Proceed to the installation. You can use the same installation folder as for STM32CubeIDE (eg C:\STM\STM32CubeProgrammer):
Then accept default options:
When finished, unplug the Nucleo USB cable (if plugged) and launch STM32CubeProgrammer using your OS:
STM32CubeProgrammer should then signal that no ST-Link is found:
Then, connect the Nucleo USB cable and hit the refresh button. Now the ST-Link debug probe is found.
Before connecting to the target STM32, let us see if the ST-Link requires a firmware update.
Hit the button.
In the STLinkUpgrade dialog box, click the Open in update mode button first. ST-Link will be briefly disconnected/reconnected and update information appears in the lower part of the window.
Then click the Upgrade button and wait until the process complete. A message tells you that the process is successful.
Now click the button
Make sure that the status changed to "Connected":
Then review the Target information region. This one should report the found target board and device:
Also review the Log area which reports useful information gathered while connecting to the target:
If everything went as expected, you can now feel confident that all is working properly and that you have an up-to-date ST-Link.
IMPORTANT WARNING: Within STM32CubeProgrammer, you can access Option Bytes (OB) and change the memory Read Out and Write protection level. DO NOT TRY ANYTHING HERE unless instructed. Changing the memory protection level is an irreversible action that will definitely brick your Nucleo board and is intended for mass production and intellectual property protection.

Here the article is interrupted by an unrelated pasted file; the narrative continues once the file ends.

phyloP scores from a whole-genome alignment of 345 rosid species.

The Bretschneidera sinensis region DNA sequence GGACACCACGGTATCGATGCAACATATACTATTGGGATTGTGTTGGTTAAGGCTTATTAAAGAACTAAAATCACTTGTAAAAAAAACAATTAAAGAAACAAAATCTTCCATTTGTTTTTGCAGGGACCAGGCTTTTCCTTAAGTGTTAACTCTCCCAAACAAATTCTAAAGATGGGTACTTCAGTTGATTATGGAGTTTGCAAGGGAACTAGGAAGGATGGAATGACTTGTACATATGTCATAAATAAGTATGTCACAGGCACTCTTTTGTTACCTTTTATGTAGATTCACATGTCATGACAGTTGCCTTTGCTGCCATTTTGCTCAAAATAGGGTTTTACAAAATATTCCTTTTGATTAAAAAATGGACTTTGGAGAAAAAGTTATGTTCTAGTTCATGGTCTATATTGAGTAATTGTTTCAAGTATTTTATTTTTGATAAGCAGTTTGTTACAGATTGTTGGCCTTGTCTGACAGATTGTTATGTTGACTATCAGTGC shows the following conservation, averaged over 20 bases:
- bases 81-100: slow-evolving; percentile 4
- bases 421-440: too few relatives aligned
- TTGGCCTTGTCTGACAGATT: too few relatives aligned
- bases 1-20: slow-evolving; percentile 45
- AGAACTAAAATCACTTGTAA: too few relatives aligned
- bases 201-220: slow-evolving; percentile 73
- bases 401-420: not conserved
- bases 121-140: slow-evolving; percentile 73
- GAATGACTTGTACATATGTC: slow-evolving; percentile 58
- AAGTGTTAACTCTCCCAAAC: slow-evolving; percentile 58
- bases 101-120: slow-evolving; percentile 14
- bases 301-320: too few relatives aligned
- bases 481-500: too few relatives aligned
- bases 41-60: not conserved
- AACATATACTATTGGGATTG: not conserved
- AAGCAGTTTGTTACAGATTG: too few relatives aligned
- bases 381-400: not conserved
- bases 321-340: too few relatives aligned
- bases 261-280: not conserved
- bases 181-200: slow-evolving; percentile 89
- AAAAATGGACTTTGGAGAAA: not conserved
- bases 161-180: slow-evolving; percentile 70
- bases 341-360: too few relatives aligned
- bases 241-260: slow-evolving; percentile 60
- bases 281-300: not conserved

If you memory protect your development board, then you can keep it as a decorative fashion accessory. Yet, too big for earrings...
You've been warned...
Click the Disconnect button, and close STM32CubeProgrammer.
Last in the list is the STM32CubeMonitor tool.
It is available for download from ST web site : www.st.com/en/development-tools/stm32cubemonitor.html
Again, use the same folder as before for the installation location (eg. C:\STM\STM32CubeMonitor):
Then complete the installation process.
When done, just make sure that STM32CubeMonitor launches without problems:
Then quit the application for now. We'll leave this for another tutorial when required.
In this tutorial, we've setup all the software tools you'll need to proceed with the subsequent STM32 training program. If you've followed above instructions well, you've got a directory with a short and simple path from the root that regroups :
3 development tools:
The Integrated Development Environment (IDE), which is the place you write programs, build executables and perform debugging tasks.
A standalone programmer tool, useful to check that ST-Link and target board are healthy, and necessary to perform low-level configuration.
A tool to monitor live variables at runtime and build custom dashboard. You must consider this as another (complementary) debug approach to the standard debugging process. It is particularly useful during optimization of real time control projects and more generally with projects that involve signal processing.
1 workspace folder to store tutorials projects.